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HP-85 BASIC PROGRAM CONTROL BLOCK

 BYTE#  DESCRIPTION              		OFFSET NAME
 -----  ---------------------------------- -----------
   0 NAME[0]
   1 NAME[1]
   2 NAME[2]
   3 NAME[3]
   4 NAME[4]
   5 NAME[5]
   6 program TYPE (see below) P.TYPE
   7-10 program LENGTH (2 bytes) P.LEN
  11-12 COM length or SUB RTN (2 bytes) P.COM or P.SUBR
  13-14 DATA line ptr (2 bytes) P.DATL
  15-16 DATA item ptr (2 bytes) P.DATA
  17-20 Reserved Mem Pointer (2 bytes) P.RMEM
  21 Active FOR/NEXT counter P.FCNT
  22 Active GOSUB counter P.GCNT
  23 not used
  24 not used
  25 Security bits P.SFLG
  26-27 Security code (2 bytes) P.SCOD
   MAIN program starts here
  30-31 4 BCD digits LINE NUMBER (2 bytes) P.GO
  32 LENGTH of first BASIC line
  33 first token of first BASIC line P.FIRS
  
The PROGRAM TYPE (byte 6 of the header above) is:
  BIT DESCRIPTION
  --- ------------------------------------
   0 Program type (0=MAIN, 1=SUBPROGRAM)
   1 Program type (0=BASIC, 1=BINARY PROGRAM)
   2 not used
   3 not used
   4 not used
   5 Allocation (0=NOT allocated, 1=ALLOCATED)
   6 Option base (0=OptionBase 1, 1=OptionBase 0)
   7 COMMON flag (0=NO common, 1=COMMON block)

 

HP-87/86 BASIC PROGRAM CONTROL BLOCK

The following is the appearance of the PCB in a DISK FILE.  When loaded into memory, the HP-87 BASIC program gets turned "upside-down" with the NAME starting at the highest address and the programming proceeding to lower and lower addresses.

 BYTE#  DESCRIPTION              		OFFSET NAME
 -----  ---------------------------------- -----------
   0 NAME[0]
   1 NAME[1]
   2 NAME[2]
   3 NAME[3]
   4 NAME[4]
   5 NAME[5]
   6 program TYPE (see below) P.TYPE
   7-11 program LENGTH (3 bytes) P.LEN
  12-14 COM length or SUB RTN (2 bytes) P.COMG
  15-17 DATA line ptr (2 bytes) P.DTLG
  20-22 DATA item ptr (2 bytes) P.DTAG
  23-25 Reserved Mem Pointer (2 bytes) P.RMEG
  26 Active FOR/NEXT counter P.FCNG
  27 Active GOSUB counter P.GCNG
  30 not used
  31 not used
  32 Security bits P.SFLG
  33-34 Security code (2 bytes) P.SCOG
  35 not used
  36 not used
37 not used
   MAIN program starts here
  40-42 6 BCD digits LINE NUMBER (3 bytes) P.GOG
  43 LENGTH of first BASIC line
  44 first token of first BASIC line P.FIRG
  
The PROGRAM TYPE (byte 6 of the header above) is:
  BIT DESCRIPTION
  --- ------------------------------------
   0 Program type (0=MAIN, 1=SUBPROGRAM)
   1 Program type (0=BASIC, 1=BINARY PROGRAM)
   2 not used
   3 not used
   4 0=HP85 BASIC, 1=HP87 BASIC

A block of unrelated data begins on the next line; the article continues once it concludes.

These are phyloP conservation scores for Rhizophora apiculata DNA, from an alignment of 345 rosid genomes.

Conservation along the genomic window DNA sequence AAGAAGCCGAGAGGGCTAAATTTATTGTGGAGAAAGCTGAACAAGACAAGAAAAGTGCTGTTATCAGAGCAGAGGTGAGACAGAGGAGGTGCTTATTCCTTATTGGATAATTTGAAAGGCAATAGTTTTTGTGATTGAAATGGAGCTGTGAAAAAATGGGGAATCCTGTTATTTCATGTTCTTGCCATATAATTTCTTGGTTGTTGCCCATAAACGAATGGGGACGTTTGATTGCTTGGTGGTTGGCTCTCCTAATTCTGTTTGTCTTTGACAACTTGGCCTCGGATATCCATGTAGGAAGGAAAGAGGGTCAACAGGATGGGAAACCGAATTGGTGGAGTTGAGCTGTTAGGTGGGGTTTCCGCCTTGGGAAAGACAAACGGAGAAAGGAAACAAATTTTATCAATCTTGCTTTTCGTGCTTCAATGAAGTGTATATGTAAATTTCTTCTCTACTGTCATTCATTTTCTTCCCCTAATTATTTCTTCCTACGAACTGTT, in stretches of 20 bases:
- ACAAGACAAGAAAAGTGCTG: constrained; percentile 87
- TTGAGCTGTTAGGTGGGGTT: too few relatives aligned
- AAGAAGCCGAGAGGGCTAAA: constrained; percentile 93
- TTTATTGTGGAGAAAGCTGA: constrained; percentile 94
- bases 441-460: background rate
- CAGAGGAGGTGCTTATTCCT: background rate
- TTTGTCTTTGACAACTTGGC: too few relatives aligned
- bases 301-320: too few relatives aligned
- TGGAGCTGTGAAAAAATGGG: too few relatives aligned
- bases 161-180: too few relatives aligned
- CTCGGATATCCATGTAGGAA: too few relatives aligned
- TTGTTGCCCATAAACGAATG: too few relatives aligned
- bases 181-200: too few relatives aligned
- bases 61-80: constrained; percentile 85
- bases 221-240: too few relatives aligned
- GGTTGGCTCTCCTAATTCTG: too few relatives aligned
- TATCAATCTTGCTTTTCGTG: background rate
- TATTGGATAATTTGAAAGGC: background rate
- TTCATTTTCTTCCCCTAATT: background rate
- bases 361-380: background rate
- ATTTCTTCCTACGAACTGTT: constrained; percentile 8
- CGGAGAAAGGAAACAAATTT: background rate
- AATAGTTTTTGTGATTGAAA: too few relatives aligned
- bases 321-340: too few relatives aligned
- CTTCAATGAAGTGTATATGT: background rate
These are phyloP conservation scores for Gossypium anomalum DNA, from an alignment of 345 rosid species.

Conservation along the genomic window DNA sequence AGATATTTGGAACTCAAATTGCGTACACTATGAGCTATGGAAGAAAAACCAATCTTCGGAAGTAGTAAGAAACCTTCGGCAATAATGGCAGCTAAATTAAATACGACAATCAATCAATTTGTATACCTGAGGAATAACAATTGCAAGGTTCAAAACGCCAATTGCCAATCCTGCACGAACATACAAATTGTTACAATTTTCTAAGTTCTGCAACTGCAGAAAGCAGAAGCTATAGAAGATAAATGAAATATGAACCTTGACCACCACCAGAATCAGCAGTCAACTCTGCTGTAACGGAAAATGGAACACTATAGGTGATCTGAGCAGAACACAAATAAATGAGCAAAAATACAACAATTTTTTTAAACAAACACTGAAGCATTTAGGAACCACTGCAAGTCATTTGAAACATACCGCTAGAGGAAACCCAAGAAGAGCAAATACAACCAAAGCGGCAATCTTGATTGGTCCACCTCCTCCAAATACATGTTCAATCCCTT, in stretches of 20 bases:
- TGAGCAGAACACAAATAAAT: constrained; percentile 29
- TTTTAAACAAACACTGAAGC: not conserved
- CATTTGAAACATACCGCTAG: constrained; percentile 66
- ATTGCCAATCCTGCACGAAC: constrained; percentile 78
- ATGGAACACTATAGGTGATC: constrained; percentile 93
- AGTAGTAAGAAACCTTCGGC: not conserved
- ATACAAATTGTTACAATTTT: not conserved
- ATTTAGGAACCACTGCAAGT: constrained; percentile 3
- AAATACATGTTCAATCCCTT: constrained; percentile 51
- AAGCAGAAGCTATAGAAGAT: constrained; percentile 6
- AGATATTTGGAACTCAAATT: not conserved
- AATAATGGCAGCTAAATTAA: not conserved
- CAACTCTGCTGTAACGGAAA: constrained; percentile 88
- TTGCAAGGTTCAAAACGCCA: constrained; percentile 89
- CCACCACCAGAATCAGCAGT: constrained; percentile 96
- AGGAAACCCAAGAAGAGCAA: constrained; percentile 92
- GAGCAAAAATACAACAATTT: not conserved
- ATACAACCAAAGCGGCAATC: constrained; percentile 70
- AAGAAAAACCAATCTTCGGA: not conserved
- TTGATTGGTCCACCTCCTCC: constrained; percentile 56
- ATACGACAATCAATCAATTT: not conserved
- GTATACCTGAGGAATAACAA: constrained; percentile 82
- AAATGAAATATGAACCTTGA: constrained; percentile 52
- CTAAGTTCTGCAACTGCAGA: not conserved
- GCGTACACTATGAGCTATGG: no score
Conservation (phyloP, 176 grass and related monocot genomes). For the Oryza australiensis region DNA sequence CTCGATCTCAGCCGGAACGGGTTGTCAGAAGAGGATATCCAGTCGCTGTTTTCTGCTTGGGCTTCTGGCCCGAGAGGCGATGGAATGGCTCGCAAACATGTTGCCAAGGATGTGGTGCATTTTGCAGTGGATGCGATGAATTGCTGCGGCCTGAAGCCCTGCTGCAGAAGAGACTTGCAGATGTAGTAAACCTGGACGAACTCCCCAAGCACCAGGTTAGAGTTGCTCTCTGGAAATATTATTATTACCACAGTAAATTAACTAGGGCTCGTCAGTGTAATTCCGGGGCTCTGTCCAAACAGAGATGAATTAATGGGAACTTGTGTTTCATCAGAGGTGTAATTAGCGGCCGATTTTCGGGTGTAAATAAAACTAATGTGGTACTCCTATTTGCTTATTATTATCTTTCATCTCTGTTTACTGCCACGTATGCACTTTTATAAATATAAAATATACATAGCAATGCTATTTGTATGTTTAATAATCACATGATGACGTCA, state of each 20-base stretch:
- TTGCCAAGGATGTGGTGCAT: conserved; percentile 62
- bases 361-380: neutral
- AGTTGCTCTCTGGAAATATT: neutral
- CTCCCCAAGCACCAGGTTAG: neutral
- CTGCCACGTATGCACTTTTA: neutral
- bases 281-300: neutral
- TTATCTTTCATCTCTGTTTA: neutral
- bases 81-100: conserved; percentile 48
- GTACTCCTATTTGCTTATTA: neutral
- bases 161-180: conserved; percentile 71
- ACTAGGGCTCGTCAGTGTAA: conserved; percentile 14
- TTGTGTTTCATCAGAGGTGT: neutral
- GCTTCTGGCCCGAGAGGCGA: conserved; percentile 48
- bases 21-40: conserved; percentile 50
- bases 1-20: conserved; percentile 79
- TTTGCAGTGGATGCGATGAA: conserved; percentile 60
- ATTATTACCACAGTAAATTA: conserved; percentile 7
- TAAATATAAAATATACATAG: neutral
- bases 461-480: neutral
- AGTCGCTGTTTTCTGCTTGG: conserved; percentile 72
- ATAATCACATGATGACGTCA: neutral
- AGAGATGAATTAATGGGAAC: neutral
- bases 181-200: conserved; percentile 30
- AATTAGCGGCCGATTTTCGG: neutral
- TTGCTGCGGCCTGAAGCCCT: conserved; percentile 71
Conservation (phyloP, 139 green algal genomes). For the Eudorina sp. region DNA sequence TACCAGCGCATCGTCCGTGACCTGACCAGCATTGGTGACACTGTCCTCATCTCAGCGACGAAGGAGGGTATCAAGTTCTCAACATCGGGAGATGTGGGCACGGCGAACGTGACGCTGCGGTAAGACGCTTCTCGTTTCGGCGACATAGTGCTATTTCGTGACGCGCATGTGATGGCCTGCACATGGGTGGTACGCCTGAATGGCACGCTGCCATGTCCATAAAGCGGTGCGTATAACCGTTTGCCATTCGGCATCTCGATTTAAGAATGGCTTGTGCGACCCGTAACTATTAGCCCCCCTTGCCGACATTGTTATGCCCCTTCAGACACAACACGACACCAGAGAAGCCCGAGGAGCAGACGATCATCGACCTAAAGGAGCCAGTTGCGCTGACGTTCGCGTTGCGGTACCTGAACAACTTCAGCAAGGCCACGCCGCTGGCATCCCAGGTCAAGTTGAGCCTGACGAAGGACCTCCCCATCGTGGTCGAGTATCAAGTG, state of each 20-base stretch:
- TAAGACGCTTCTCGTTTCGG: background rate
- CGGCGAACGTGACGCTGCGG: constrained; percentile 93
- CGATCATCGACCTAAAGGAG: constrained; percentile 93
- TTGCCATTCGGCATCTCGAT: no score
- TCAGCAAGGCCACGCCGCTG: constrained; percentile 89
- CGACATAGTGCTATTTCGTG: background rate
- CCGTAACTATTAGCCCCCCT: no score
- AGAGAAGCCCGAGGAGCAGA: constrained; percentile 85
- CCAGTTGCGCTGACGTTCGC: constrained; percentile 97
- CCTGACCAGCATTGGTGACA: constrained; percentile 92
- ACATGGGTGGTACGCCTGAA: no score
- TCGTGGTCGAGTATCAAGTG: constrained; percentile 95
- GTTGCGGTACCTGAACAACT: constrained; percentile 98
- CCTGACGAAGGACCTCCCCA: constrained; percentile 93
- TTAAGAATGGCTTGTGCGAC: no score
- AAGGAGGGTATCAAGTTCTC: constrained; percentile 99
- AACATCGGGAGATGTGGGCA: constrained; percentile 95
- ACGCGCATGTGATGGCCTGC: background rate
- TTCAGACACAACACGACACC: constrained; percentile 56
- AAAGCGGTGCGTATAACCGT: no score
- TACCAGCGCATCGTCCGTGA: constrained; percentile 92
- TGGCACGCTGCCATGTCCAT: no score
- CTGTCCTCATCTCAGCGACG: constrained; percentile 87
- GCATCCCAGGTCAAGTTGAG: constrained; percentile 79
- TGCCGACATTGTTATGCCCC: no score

5 Allocation (0=NOT allocated, 1=ALLOCATED)
   6 Option base (0=OptionBase 1, 1=OptionBase 0)
   7 COMMON flag (0=NO common, 1=COMMON block)

 

HP-85 TAPE LAYOUT

The HP-85 tape cartridges contained at most 43 files. File 0 was always the TAPE DIRECTORY, and was always 4 records long.  Files 1-42 were the user-created files. The tape itself had 2 TRACKS, 0 and 1.

There were TWO COPIES of the TAPE DIRECTORY, one in records 0 and 1 of file 0, and a second in records 2 and 3 of file 0.  Record 2 was an exact duplicate of record 0, and record 3 was an exact duplicate of record 1.  Only one record of the directory could be read into memory at a time, so the system had to keep track of whether the first 1/2 or the second 1/2 of the directory was in memory (or neither).

Each DIRECTORY RECORD consisted of 21 12-byte directory entries, which equals 252 bytes.  The final 4 bytes of each record as follows:

  252 directory segment flag (0 or 1).
  253 FILE# of file that wraps from the end of TRACK 0 to the beginning of TRACK 1.
  254-255 (2 bytes) RECORD# of first record of the split file that's on TRACK 1.

 

Each DIRECTORY ENTRY consists of 12 bytes, allocated thusly:

  BYTES	DESCRIPTION
  ----- ---------------------------------------------
  0-5 ASCII FILE NAME, blank filled
  6 EXTENDED File Type
  7 FILE TYPE
  8-9 # RECORDS in the file
  10-11 # BYTES in each record

  

The FILE TYPE is thus:

  BIT	DESCRIPTION
  --- -----------------------------------------------
   0 No directory name listed
   1 Soft write protect
   2 Extended file type (****)
   3 Binary Program (BPGM)
   4 Data file (DATA)
   5 BASIC Program (PRGM)
   6 Empty file (NULL)
   7 Next available file

   

The most significant bit of the EXTENDED FILE TYPE byte will signify extended file type as well as BIT 2 of FILE TYPE, but it shouldn't be used, as a bug in the system doesn't clear that bit if you purge the file.  The lower seven bits allow the differentiation between various extended file types (****).


Each record on the tape is preceded by a 6-byte header (and, I think, the header's 2-byte checksum, so 8 bytes total).  The header bytes (from comments in the tape routines in the HP-85 System ROMs at 020000) is:

    HED 0 bits: ExRTTFFF
      E = 1 if EMPTY FILE
      x = unknown/unused
      R = Reserved (not sure what that means)
      T = Type (0-3, not sure they are, other than 0=EMPTY)
      F = 3 MSbits of FILE NUMBER
    HED 1 = 8 LSbits of FILE NUMBER
    HED 2 = xxxfRRRR
      x = unknown/unused
      f = free (not sure how that relates to EMPTY, or not)
      R = 4 MSbits of RECORD NUMBER
    HED 3 = 8 LSbits of RECORD NUMBER
    HED 4 = unknown/unused
    HED 5 = RECORD LEN-1 (ie, 255=record length of 256 bytes)
 

 

DISK LAYOUT

The HP-85 disks used the LIF (Logical Interchange Format) disk layout.  The first 2 sectors on the disk (cylinder 0, head 0, sector 0-1) contained the VOLUME sectors.  The important things in the VOLUME SECTORS were thus:

BYTES   DESCRIPTION
-----   -----------------------------------------------------------
  0-1   LIF identifier, must be 0x80, 0x00 (0x8000)
  2-7   6-character volume LABEL
 8-11   directory start block (always 0,0,0,2 = 0x00000002)
12-13   LIF identifer for System 3000 machines (always 0x10,0 = 0x1000)